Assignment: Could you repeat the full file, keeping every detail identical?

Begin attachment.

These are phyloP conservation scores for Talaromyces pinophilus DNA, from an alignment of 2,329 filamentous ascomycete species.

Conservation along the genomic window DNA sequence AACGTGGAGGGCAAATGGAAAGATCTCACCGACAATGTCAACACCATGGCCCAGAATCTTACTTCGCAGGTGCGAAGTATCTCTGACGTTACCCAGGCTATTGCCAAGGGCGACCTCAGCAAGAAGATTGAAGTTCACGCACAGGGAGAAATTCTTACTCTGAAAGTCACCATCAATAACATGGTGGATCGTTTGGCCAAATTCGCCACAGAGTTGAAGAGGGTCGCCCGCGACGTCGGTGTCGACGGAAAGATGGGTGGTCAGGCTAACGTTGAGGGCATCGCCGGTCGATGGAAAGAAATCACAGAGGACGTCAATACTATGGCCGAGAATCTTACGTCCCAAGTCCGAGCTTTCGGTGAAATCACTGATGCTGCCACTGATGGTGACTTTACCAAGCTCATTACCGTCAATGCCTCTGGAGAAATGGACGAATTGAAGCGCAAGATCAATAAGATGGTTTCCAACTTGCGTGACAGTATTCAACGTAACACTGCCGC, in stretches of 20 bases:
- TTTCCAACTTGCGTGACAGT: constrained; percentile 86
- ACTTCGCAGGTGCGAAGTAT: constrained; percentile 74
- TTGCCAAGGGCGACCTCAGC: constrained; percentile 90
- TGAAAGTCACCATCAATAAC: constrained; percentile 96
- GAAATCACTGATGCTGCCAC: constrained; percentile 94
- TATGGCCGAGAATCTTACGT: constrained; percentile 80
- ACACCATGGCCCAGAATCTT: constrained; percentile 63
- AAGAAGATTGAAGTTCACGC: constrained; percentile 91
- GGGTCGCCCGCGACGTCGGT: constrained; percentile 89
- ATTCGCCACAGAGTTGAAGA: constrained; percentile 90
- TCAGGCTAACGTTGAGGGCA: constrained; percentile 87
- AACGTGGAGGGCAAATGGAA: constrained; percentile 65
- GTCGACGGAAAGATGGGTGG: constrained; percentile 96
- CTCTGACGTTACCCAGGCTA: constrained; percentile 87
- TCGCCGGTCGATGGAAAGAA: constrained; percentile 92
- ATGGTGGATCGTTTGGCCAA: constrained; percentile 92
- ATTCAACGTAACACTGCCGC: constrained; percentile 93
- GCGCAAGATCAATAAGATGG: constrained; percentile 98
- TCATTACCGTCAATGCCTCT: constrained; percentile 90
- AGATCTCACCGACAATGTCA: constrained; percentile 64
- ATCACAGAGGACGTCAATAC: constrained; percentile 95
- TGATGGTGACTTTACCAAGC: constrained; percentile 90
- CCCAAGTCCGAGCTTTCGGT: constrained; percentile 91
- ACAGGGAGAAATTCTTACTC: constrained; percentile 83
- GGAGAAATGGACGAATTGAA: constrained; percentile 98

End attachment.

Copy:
These are phyloP conservation scores for Talaromyces pinophilus DNA, from an alignment of 2,329 filamentous ascomycete species.

Conservation along the genomic window DNA sequence AACGTGGAGGGCAAATGGAAAGATCTCACCGACAATGTCAACACCATGGCCCAGAATCTTACTTCGCAGGTGCGAAGTATCTCTGACGTTACCCAGGCTATTGCCAAGGGCGACCTCAGCAAGAAGATTGAAGTTCACGCACAGGGAGAAATTCTTACTCTGAAAGTCACCATCAATAACATGGTGGATCGTTTGGCCAAATTCGCCACAGAGTTGAAGAGGGTCGCCCGCGACGTCGGTGTCGACGGAAAGATGGGTGGTCAGGCTAACGTTGAGGGCATCGCCGGTCGATGGAAAGAAATCACAGAGGACGTCAATACTATGGCCGAGAATCTTACGTCCCAAGTCCGAGCTTTCGGTGAAATCACTGATGCTGCCACTGATGGTGACTTTACCAAGCTCATTACCGTCAATGCCTCTGGAGAAATGGACGAATTGAAGCGCAAGATCAATAAGATGGTTTCCAACTTGCGTGACAGTATTCAACGTAACACTGCCGC, in stretches of 20 bases:
- TTTCCAACTTGCGTGACAGT: constrained; percentile 86
- ACTTCGCAGGTGCGAAGTAT: constrained; percentile 74
- TTGCCAAGGGCGACCTCAGC: constrained; percentile 90
- TGAAAGTCACCATCAATAAC: constrained; percentile 96
- GAAATCACTGATGCTGCCAC: constrained; percentile 94
- TATGGCCGAGAATCTTACGT: constrained; percentile 80
- ACACCATGGCCCAGAATCTT: constrained; percentile 63
- AAGAAGATTGAAGTTCACGC: constrained; percentile 91
- GGGTCGCCCGCGACGTCGGT: constrained; percentile 89
- ATTCGCCACAGAGTTGAAGA: constrained; percentile 90
- TCAGGCTAACGTTGAGGGCA: constrained; percentile 87
- AACGTGGAGGGCAAATGGAA: constrained; percentile 65
- GTCGACGGAAAGATGGGTGG: constrained; percentile 96
- CTCTGACGTTACCCAGGCTA: constrained; percentile 87
- TCGCCGGTCGATGGAAAGAA: constrained; percentile 92
- ATGGTGGATCGTTTGGCCAA: constrained; percentile 92
- ATTCAACGTAACACTGCCGC: constrained; percentile 93
- GCGCAAGATCAATAAGATGG: constrained; percentile 98
- TCATTACCGTCAATGCCTCT: constrained; percentile 90
- AGATCTCACCGACAATGTCA: constrained; percentile 64
- ATCACAGAGGACGTCAATAC: constrained; percentile 95
- TGATGGTGACTTTACCAAGC: constrained; percentile 90
- CCCAAGTCCGAGCTTTCGGT: constrained; percentile 91
- ACAGGGAGAAATTCTTACTC: constrained; percentile 83
- GGAGAAATGGACGAATTGAA: constrained; percentile 98